Fox News host Geraldo Rivera wants his followers to read his lengthy Facebook post describing what really happened in Tora Bora in 2001, and not what “lying leech” David Folkenflik, now an NPR correspondent, alleged as a reporter for the Baltimore Sun. Rivera’s post apparently was inspired by Folkenflik’s appearance on C-SPAN to promote his recent book, “Murdoch’s World,” and his allegations that Rivera lied about being on the scene of a friendly fire incident in Afghanistan that killed three Americans.

Unfortunately, Rivera posted the wrong URL to his Facebook post, but Folkenflik himself popped up with the correct link, as well as some tweets of his own.

Rivera writes, in part:

For the last 12 years I have been haunted by a slanderous hatchet job by a left-wing public radio reporter who worked at the time for the Baltimore Sun. David Folkenflik’s December 2001 story essentially accused me of pretending to witness an incident of friendly fire in Afghanistan. As I explained in an on-the-air apology to my audience and via satellite phone from Tora Bora to Folkenflik himself, (he’s a TV critic who has never covered combat), I made an honest mistake.

In the fog of war, on a day I narrowly escaped a sniper’s bullet, I confused the aftermath of a friendly fire incident I covered in Tora Bora, with a more widely reported friendly fire incident several hundred miles away in Kandahar.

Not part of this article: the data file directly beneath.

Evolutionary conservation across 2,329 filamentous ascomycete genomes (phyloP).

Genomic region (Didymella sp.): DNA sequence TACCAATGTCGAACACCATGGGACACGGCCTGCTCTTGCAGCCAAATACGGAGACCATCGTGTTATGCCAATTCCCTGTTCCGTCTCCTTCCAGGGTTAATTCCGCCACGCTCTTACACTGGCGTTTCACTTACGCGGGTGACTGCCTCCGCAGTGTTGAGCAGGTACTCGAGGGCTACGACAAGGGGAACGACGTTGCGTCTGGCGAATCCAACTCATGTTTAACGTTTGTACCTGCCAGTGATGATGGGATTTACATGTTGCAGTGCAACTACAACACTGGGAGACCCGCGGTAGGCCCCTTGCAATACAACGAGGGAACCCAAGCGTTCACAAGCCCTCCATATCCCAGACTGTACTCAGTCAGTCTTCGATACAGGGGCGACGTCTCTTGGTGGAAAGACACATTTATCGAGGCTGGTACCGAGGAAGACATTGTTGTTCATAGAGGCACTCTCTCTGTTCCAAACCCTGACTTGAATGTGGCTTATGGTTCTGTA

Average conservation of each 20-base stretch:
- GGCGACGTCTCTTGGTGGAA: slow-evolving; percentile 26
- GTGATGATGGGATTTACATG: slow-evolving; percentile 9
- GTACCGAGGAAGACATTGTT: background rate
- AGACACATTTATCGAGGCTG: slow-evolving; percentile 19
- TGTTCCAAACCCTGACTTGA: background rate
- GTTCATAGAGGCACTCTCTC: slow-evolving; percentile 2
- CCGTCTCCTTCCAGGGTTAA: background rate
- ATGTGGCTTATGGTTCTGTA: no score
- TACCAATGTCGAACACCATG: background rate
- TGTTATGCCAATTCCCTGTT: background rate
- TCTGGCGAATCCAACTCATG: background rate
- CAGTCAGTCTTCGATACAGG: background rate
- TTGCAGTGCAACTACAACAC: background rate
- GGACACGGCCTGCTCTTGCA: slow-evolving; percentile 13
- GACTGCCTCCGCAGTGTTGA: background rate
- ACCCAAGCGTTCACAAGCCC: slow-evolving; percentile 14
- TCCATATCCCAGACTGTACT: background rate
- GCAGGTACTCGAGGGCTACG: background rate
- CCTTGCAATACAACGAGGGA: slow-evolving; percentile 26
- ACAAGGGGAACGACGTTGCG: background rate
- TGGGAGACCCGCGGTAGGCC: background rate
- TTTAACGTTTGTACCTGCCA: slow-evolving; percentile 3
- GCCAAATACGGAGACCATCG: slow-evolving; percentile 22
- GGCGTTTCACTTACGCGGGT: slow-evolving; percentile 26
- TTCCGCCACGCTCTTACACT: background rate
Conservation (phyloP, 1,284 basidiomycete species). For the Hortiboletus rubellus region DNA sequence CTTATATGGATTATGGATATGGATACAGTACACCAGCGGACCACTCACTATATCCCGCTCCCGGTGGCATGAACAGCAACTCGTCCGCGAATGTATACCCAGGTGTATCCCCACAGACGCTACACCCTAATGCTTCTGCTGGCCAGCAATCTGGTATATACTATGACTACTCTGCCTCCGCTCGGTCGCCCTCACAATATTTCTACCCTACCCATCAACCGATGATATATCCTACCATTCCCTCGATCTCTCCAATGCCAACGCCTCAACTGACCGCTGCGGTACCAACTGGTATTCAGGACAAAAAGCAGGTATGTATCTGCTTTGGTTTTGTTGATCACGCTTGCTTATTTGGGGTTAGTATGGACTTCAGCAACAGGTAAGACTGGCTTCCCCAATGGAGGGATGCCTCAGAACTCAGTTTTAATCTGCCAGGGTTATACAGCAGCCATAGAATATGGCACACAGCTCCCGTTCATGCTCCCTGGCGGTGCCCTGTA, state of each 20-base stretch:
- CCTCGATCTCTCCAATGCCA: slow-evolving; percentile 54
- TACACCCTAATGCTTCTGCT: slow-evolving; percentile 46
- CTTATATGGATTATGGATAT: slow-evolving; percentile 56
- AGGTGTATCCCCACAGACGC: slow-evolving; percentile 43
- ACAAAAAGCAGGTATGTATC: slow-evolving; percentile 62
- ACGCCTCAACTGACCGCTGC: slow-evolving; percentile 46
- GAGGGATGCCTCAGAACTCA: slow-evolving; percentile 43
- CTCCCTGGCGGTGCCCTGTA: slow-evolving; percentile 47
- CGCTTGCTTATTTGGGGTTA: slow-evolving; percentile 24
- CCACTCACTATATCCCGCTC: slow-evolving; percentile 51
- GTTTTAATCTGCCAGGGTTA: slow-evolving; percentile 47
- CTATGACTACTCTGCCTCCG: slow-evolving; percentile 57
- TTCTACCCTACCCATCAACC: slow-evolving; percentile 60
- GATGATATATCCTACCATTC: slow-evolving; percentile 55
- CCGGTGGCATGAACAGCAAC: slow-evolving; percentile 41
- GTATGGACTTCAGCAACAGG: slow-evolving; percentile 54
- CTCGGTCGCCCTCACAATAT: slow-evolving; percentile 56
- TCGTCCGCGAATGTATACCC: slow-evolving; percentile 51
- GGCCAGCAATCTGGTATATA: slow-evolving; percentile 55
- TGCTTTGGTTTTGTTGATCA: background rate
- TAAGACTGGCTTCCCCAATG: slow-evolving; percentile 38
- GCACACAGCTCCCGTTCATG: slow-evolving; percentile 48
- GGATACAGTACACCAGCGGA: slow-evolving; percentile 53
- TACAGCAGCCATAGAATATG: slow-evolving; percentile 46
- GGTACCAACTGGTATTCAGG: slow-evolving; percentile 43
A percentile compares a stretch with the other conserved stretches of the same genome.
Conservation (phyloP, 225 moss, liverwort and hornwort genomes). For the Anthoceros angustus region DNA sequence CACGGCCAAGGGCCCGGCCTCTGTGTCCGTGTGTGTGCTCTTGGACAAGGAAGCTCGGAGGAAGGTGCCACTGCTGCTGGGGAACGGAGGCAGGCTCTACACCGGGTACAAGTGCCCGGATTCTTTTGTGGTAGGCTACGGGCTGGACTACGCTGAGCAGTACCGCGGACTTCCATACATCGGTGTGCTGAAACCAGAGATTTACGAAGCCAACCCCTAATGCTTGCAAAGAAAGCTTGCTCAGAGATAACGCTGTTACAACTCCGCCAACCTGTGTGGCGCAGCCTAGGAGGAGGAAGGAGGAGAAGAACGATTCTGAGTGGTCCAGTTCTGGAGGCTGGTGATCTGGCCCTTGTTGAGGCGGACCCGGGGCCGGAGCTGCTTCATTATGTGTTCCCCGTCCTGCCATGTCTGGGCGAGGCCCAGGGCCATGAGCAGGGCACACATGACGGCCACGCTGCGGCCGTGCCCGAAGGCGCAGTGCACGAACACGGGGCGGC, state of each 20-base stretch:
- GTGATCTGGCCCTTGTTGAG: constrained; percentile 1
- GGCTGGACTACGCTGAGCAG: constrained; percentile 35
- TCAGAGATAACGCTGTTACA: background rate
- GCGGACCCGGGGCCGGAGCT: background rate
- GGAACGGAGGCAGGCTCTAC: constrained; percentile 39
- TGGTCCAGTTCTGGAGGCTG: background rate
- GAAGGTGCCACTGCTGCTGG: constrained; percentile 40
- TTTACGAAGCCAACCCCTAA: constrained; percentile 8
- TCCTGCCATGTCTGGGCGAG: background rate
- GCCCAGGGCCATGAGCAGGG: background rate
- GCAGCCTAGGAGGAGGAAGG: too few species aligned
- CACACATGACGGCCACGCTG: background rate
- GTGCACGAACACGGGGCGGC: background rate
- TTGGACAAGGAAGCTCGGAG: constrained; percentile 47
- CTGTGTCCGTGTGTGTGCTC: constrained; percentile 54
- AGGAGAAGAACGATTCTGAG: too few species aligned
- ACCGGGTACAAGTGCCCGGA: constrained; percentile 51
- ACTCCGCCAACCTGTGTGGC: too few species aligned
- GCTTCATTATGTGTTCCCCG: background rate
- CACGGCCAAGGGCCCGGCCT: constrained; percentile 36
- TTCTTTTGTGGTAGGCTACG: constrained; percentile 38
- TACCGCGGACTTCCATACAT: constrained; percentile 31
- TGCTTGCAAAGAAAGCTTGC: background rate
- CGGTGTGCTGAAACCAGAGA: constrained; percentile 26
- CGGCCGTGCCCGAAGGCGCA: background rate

What is clear is what I have consistently maintained; that I made an honest mistake, confusing one incident of friendly fire in Tora Bora with another in far-off Kandahar. I again apologize for the error. To judge how grave a mistake it was, ask yourselves, to what extent would it have been commented on if it concerned any other correspondent? Folkenflik is a phony, and those of you in the press who lauded him should be ashamed of yourselves. In your desperation to get Fox News, you slandered me, my brave team, and much more importantly, the innocent victims of both al Qaeda and the allied bombing in Tora Bora on and around December 5, 2001.

Folkenflik still isn’t buying it.

NPR’s Steve Inskeep weighs in.

Rivera’s parting shot (for now):